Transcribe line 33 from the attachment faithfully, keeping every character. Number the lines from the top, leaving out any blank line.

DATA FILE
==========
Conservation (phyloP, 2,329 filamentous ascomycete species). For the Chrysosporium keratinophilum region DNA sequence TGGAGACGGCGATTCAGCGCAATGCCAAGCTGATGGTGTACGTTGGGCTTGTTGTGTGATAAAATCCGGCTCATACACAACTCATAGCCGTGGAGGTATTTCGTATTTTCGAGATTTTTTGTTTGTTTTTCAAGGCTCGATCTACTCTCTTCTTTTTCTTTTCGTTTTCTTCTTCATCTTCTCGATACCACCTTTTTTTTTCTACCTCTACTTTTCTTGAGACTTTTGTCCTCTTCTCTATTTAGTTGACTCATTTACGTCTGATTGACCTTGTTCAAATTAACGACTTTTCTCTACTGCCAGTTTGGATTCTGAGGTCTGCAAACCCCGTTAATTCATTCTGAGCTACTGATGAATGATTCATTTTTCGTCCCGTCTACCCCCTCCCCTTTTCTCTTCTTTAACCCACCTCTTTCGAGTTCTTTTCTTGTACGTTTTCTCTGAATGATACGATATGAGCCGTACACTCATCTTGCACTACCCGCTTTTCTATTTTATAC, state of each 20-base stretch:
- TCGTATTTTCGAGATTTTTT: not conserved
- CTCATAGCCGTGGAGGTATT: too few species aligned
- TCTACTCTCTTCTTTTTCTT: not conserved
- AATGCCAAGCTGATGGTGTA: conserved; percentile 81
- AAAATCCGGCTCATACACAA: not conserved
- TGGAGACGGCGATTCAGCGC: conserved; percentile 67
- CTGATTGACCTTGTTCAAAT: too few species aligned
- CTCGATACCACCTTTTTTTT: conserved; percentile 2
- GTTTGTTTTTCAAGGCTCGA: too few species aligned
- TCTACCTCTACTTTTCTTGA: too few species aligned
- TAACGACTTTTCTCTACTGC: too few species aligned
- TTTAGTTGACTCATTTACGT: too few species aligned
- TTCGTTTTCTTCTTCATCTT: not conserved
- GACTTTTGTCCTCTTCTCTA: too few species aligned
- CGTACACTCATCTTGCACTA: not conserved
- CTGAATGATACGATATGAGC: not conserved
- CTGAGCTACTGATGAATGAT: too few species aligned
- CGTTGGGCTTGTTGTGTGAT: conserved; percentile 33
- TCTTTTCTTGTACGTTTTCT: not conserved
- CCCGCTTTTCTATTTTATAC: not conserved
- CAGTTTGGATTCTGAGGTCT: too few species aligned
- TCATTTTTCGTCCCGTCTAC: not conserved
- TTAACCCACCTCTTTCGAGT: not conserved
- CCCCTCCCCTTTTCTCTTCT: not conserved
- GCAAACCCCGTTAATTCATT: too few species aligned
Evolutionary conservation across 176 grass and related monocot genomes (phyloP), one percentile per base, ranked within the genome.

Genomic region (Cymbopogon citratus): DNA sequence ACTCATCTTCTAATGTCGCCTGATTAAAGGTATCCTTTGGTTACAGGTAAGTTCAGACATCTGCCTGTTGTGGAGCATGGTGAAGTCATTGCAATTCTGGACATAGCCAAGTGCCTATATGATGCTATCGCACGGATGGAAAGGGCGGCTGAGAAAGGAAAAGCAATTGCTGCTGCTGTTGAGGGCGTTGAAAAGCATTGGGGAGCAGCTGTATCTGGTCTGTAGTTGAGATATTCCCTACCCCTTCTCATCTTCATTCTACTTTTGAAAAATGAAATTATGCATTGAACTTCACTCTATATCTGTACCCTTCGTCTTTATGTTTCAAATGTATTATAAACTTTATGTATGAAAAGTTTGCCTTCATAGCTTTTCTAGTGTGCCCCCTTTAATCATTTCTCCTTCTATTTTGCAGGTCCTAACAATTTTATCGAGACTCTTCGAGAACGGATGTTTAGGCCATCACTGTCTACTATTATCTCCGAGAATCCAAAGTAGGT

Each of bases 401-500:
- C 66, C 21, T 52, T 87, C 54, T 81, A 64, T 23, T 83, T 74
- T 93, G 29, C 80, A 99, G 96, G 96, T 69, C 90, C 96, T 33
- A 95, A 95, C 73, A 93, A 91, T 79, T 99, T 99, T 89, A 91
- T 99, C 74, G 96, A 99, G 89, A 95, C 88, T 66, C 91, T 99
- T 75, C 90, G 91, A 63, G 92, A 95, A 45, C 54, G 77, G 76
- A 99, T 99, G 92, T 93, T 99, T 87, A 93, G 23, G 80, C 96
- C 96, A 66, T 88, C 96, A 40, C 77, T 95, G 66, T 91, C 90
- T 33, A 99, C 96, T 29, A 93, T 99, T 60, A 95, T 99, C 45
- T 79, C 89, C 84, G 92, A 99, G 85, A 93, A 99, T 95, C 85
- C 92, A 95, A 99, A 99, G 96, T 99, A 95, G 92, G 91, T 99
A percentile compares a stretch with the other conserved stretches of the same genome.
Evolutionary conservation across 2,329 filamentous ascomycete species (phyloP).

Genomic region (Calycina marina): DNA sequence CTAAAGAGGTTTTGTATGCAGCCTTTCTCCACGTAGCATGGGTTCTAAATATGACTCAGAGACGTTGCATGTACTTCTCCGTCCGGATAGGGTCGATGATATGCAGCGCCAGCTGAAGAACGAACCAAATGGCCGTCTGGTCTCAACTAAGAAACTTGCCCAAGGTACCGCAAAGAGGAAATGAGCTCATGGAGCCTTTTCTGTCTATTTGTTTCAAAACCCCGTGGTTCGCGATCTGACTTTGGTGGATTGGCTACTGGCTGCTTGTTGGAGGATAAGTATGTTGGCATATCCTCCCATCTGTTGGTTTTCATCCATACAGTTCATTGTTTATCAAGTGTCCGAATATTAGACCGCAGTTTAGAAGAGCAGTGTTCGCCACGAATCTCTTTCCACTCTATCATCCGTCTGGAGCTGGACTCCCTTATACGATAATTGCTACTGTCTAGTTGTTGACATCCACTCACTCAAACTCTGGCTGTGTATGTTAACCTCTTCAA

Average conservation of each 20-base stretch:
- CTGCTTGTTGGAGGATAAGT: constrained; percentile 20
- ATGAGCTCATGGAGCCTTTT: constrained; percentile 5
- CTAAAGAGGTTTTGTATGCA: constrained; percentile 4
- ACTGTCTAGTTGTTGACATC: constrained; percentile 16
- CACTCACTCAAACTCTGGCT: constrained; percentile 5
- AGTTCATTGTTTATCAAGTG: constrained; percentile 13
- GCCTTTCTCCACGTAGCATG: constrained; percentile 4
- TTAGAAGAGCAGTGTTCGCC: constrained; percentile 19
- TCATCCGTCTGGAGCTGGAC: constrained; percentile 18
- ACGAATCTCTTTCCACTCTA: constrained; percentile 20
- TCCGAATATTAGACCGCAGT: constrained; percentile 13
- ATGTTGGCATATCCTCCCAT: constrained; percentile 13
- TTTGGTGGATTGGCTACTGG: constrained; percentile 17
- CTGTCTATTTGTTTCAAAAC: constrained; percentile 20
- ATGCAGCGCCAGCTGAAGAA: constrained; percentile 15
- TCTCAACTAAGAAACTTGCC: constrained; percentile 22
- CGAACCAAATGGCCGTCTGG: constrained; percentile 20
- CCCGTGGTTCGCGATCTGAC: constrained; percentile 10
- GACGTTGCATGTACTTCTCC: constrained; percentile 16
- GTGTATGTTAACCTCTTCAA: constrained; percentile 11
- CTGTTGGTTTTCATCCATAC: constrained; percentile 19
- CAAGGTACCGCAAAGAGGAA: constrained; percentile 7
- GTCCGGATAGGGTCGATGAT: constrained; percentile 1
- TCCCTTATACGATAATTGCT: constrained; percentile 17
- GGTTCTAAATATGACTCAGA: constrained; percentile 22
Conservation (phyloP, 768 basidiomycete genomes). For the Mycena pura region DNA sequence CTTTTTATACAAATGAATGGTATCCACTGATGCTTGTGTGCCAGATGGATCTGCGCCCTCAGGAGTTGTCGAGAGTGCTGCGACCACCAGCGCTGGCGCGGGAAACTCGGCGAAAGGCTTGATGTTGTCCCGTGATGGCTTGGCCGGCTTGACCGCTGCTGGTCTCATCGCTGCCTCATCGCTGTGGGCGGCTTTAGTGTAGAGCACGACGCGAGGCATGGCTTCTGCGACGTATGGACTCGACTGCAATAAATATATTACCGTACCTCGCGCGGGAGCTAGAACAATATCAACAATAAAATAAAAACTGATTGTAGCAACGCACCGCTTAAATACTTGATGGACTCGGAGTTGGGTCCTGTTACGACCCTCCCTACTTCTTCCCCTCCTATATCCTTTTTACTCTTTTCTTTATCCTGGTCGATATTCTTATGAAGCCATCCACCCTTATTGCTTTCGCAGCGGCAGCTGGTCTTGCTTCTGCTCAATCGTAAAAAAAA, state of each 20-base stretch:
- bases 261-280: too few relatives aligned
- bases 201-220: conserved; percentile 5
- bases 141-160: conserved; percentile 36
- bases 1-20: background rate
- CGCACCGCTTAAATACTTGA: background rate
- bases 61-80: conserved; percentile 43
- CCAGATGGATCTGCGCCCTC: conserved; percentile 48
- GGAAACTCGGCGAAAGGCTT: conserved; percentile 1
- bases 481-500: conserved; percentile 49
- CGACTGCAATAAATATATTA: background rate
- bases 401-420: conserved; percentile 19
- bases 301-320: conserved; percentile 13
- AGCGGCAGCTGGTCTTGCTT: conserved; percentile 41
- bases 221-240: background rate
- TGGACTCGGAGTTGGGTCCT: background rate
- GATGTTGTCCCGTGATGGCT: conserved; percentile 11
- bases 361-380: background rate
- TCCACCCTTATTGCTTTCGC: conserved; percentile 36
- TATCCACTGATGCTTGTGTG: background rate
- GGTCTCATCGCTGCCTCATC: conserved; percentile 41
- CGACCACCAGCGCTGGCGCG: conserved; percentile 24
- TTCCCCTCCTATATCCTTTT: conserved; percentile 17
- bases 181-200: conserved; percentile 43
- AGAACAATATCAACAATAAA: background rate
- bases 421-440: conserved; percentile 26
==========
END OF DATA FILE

- T 99, C 74, G 96, A 99, G 89, A 95, C 88, T 66, C 91, T 99